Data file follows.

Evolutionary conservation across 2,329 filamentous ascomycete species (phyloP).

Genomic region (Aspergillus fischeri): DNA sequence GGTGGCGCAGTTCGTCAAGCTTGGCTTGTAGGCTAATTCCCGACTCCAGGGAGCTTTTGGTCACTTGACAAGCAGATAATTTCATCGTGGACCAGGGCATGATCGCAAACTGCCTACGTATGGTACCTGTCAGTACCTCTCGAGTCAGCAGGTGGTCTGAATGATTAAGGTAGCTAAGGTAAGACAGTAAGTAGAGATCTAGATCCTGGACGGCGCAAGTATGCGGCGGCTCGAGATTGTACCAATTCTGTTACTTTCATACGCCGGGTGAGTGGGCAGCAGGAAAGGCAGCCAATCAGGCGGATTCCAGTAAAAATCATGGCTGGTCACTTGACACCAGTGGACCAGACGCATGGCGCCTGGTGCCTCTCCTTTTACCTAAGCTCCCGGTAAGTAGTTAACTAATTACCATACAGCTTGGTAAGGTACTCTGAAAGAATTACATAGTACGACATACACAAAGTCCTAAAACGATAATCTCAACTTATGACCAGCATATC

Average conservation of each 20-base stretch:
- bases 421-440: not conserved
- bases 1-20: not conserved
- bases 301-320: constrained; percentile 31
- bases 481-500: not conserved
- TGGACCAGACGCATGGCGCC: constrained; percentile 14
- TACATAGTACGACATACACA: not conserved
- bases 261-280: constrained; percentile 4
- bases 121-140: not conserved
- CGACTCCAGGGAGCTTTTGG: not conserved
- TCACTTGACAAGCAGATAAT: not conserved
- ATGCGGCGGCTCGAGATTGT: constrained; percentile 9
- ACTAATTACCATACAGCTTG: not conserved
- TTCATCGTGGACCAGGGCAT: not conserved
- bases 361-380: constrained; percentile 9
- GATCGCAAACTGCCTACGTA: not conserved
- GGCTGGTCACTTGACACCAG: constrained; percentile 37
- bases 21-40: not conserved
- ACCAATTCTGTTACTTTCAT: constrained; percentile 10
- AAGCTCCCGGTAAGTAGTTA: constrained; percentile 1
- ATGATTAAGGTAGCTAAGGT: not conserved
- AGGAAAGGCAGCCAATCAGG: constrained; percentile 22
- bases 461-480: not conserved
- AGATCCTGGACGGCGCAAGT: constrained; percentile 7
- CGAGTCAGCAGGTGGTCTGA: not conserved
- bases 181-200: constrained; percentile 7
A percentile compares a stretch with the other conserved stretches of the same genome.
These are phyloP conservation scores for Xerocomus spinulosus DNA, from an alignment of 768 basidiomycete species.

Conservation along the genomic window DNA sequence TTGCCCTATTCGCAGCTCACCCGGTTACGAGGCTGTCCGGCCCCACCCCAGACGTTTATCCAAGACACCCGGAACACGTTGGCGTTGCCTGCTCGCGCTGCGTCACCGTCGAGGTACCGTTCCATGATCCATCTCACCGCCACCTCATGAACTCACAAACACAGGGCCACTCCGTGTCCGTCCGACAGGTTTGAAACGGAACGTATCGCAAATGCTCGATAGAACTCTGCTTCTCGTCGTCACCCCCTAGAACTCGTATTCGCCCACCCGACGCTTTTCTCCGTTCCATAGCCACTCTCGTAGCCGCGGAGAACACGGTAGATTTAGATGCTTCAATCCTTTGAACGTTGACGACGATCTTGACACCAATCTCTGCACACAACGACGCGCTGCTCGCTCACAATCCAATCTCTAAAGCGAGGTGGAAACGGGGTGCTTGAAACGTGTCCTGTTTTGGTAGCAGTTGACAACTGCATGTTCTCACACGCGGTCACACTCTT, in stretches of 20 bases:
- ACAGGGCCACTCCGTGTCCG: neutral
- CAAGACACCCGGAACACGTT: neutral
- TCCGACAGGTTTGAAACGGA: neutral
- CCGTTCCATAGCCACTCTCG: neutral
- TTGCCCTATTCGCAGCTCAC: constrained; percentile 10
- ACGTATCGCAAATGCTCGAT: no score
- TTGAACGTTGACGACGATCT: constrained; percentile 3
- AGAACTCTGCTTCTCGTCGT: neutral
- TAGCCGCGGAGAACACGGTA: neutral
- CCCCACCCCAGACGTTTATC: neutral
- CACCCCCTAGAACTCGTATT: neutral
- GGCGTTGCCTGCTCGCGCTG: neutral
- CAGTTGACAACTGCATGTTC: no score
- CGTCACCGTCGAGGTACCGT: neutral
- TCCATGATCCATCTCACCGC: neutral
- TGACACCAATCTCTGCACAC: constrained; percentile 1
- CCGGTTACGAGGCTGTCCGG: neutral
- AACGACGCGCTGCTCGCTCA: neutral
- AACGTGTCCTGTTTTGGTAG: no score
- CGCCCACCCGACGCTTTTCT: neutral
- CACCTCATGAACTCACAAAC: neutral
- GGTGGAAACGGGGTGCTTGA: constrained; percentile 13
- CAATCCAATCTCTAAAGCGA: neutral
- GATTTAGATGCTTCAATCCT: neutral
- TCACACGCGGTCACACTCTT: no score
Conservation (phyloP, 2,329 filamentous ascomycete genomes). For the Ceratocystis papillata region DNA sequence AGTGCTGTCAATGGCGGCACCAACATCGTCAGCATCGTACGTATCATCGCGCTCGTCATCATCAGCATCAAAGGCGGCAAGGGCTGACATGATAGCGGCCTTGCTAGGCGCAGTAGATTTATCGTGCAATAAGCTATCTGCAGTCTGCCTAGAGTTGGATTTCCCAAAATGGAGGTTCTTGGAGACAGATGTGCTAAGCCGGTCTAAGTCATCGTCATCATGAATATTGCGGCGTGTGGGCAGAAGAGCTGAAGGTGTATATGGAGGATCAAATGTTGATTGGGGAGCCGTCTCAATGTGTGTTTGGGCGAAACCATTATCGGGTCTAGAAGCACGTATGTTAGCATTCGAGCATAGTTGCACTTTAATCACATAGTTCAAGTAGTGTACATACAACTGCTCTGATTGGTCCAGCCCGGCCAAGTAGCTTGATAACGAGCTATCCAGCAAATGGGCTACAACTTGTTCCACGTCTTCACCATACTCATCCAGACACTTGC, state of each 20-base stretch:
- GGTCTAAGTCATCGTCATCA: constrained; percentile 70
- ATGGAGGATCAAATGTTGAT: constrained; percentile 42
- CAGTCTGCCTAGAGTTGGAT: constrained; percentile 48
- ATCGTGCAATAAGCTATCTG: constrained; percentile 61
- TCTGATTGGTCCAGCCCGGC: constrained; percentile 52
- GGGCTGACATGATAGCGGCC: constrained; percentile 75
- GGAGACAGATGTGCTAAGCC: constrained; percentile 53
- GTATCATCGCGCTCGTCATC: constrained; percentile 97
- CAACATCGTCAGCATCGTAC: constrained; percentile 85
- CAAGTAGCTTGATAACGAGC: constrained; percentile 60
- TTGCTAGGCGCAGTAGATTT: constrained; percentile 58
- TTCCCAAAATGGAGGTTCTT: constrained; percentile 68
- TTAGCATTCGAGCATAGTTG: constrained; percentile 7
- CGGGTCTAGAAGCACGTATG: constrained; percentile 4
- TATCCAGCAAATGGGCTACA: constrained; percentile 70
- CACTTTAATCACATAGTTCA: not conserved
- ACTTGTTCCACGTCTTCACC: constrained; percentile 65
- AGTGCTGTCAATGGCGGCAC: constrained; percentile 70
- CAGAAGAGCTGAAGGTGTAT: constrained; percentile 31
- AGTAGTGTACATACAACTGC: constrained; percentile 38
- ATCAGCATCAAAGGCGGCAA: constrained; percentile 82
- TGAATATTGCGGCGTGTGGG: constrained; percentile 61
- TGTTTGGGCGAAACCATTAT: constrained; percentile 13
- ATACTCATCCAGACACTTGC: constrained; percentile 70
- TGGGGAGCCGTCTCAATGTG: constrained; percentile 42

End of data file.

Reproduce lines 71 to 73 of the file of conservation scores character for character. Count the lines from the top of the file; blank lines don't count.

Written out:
- CGGGTCTAGAAGCACGTATG: constrained; percentile 4
- TATCCAGCAAATGGGCTACA: constrained; percentile 70
- CACTTTAATCACATAGTTCA: not conserved